The Sober Clarity of the Impeachment Witnesses | The New Yorker

 

Impeachment is a grave business, and the risks are manifest. But no democracy can overlook evidence of abuse of power, bribery, and obstruction in the hope that an election will set things right.

These hearings and a potential Senate trial will never get to the full range of Donald Trump’s corruptions, be they on Fifth Avenue or Pennsylvania Avenue, in Istanbul, Moscow, or Riyadh. But the focus of Congress is on this particular and outrageous abuse of the public trust, and for now that must suffice.

Long before Alexander Hamilton became an icon of the Broadway stage, he glimpsed the harrowing qualities of a man like Donald Trump. He did not like what he saw. As his definitive biographer, Ron Chernow, makes clear, Hamilton was an advocate of strong executive power, yet he also envisaged the rise of a demagogue who would put liberty and the rule of law at risk, and place his own interests before those of the country. Writing to George Washington, in 1792, Hamilton seemed to anticipate our current moment and the con on the golden escalator:

When a man unprincipled in private life desperate in his fortune, bold in his temper, possessed of considerable talents . . . is seen to mount the hobby horse of popularity—to join in the cry of danger to liberty—to take every opportunity of embarrassing the General Government & bringing it under suspicion—to flatter and fall in with all the non sense of the zealots of the day—It may justly be suspected that his object is to throw things into confusion that he may “ride the storm and direct the whirlwind.”

Hamilton also paid close attention to the crimes and misdemeanors that such a scoundrel might commit, and how the country could protect itself from them. He wrote two Federalist essays about impeachment, and, as Chernow noted recently in the Washington Post, he would “certainly have endorsed” the current inquiry in the House. Only willful resistance to fact can obscure the reality that Trump, with the help of his lawyer Rudy Giuliani and various others, tried to extort a vulnerable ally in order to gain an advantage in the 2020 election campaign. The White House finally released three hundred and ninety-­one million dollars in defense funds to Ukraine on September 11th—not owing to a fit of moral reconsideration but, it would appear, because two days earlier the House had launched its inquiry into allegations that Trump had tried to press Ukraine into investigating a political opponent. Given the abundance of documentary evidence, testimony from high-ranking public officials, and self-incriminating public statements by Trump, Hamilton would have seconded the sentiments expressed by Adam Schiff, the chair of the House Intelligence Committee, who gavelled open the public hearings on impeachment on Wednesday, saying:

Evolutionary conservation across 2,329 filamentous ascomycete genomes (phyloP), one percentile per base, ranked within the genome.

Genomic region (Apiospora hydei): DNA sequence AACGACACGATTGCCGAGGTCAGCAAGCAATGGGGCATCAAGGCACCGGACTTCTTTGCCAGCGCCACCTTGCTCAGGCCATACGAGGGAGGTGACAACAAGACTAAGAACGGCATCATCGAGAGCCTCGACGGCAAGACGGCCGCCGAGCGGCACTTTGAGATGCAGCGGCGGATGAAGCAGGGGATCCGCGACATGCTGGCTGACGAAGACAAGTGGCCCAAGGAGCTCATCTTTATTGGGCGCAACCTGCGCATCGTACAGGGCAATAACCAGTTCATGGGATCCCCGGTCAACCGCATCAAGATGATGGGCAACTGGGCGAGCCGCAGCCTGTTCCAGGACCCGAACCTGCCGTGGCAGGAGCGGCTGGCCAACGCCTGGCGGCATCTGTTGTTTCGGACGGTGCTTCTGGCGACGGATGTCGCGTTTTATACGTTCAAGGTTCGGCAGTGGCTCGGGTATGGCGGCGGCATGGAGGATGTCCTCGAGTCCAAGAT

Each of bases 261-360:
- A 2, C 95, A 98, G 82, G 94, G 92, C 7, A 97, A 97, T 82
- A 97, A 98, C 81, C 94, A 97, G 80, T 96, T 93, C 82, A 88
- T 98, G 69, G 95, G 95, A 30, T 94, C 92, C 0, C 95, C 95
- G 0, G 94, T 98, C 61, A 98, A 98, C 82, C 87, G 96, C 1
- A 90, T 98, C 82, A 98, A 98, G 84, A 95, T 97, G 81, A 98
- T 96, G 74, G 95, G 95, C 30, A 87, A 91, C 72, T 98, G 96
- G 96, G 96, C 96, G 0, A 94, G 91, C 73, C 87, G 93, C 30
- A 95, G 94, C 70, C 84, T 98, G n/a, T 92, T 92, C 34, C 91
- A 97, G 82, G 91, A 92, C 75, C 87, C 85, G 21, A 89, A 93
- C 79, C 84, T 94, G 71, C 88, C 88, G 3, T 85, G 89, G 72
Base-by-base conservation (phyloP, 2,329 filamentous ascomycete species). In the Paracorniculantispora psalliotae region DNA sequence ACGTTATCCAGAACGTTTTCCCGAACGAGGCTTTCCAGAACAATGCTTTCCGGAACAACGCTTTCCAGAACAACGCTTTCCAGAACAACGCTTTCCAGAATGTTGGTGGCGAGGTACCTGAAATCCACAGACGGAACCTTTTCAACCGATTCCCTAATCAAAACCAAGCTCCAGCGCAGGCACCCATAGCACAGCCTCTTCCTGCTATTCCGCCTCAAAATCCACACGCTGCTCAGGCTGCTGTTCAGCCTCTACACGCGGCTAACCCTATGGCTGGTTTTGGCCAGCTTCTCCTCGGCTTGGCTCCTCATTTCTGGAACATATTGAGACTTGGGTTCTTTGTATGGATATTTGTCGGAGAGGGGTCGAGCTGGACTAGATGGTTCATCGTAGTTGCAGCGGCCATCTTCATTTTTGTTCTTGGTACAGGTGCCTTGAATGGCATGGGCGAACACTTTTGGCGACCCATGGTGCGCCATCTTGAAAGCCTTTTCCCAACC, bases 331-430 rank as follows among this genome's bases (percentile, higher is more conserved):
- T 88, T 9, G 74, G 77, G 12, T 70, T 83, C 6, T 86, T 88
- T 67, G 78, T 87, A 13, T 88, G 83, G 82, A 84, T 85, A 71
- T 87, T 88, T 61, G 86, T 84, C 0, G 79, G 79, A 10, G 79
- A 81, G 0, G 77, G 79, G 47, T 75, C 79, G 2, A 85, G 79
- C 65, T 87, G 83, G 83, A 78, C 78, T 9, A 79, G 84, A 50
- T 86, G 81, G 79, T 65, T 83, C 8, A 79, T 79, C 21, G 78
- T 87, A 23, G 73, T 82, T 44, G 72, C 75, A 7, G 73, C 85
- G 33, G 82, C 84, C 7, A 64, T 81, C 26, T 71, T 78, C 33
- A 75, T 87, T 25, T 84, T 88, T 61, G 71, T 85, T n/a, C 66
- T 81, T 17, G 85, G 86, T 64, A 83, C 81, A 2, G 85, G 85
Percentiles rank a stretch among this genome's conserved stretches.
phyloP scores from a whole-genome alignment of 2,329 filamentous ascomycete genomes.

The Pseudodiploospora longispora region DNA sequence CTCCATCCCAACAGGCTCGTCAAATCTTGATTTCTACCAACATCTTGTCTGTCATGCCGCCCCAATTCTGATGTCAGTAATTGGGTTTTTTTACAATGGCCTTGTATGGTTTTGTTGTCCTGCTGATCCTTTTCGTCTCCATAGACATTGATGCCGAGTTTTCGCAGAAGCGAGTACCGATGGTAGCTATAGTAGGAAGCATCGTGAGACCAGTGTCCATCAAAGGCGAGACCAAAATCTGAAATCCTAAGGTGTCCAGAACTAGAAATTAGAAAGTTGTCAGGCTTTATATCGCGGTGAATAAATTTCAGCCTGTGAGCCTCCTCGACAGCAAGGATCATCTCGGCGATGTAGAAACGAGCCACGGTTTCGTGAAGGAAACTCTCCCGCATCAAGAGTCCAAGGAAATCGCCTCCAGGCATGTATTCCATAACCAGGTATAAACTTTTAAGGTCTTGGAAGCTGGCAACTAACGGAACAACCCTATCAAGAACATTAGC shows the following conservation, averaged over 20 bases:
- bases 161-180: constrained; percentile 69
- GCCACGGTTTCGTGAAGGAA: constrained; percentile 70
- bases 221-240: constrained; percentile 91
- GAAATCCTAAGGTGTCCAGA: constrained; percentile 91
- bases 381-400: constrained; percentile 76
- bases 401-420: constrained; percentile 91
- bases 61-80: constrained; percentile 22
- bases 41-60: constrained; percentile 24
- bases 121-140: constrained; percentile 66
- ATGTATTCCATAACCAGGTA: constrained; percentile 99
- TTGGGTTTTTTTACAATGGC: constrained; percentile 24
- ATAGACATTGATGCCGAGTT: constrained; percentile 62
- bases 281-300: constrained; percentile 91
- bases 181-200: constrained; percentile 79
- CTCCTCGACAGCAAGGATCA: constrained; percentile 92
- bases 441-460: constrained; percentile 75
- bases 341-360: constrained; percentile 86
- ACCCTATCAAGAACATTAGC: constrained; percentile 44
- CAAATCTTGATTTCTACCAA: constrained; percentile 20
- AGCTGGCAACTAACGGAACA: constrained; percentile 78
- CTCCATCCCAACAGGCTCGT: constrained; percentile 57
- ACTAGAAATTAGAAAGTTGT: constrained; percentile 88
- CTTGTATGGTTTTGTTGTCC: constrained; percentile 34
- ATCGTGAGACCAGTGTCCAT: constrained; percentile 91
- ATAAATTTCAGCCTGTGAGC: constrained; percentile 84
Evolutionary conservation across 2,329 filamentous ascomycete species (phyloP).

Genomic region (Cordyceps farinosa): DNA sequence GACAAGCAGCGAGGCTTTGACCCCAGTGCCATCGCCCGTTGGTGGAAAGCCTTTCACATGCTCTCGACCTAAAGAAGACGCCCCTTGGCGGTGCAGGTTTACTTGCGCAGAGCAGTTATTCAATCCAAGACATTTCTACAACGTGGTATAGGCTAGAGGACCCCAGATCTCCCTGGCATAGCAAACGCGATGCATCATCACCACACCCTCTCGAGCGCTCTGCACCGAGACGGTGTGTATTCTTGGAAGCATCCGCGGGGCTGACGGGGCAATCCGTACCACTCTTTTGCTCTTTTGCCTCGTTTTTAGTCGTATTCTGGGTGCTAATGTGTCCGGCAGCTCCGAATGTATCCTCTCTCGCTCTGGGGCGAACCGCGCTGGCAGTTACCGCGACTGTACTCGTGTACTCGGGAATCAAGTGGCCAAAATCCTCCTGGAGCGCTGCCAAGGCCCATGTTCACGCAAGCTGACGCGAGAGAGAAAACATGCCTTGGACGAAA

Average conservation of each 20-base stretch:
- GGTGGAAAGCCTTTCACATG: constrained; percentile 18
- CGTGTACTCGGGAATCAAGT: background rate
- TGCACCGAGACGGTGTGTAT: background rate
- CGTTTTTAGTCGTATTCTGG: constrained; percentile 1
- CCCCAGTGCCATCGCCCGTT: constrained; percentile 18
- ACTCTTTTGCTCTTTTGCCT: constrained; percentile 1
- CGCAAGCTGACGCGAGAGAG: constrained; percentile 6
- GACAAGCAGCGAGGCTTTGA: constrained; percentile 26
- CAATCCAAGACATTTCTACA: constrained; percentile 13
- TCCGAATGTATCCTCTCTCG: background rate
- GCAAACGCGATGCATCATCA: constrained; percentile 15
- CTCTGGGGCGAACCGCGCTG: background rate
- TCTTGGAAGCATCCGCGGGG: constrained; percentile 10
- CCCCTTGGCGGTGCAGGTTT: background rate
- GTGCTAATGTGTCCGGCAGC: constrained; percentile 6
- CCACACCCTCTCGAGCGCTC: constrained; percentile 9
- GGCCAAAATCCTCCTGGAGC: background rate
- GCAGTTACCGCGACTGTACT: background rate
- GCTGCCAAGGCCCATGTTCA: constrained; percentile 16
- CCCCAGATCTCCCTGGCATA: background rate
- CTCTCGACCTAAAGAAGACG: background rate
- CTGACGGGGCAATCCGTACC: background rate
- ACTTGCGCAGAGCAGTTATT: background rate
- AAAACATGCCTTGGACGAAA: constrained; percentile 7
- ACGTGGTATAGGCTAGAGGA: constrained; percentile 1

If we find that the President of the United States abused his power and invited foreign interference in our elections  . . . must we simply get over it? Is this what Americans should now expect from their President? If this is not impeachable conduct, what is?

The first day of the hearings was notable for the sobriety, clarity, and unshakable dignity of the witnesses. William B. Taylor, Jr., a decorated Vietnam War veteran and the top U.S. diplomat in Ukraine, and Deputy Assistant Secretary of State George Kent, who oversees Eastern European and Eurasian affairs, provided, as they had earlier in closed hearings, detailed testimony that the President of the United States sought to pressure the beleaguered President of Ukraine to sully the reputation of a Democratic rival, Joe Biden, in exchange for a meeting at the Oval Office and the release of the defense funds.

According to Taylor, Gordon Sondland, the U.S. Ambassador to the European Union, spoke with Trump by cell phone from a restaurant in Kiev; the President’s emphasis was single-minded. After finishing the call, Sondland told one of Taylor’s aides that “Trump cares more about the investigation of Biden” than about the fate of Ukraine. The date was July 26th––the day after Trump issued his now infamous demand that the Ukrainian President do him a “favor.”

Taylor and Kent were impassive, formal witnesses, but they were direct about their sense of dismay. Essential questions emerged from the stories they told: How could a President engage in such brazen self-dealing? How could he play games with the security needs of a state that had been invaded by Russia, first in Crimea and then in the Donbass? “To withhold that assistance for no good reason other than help with a political campaign made no sense,” Taylor said. “It was counterproductive to all of what we had been trying to do. It was illogical. It could not be explained. It was crazy.”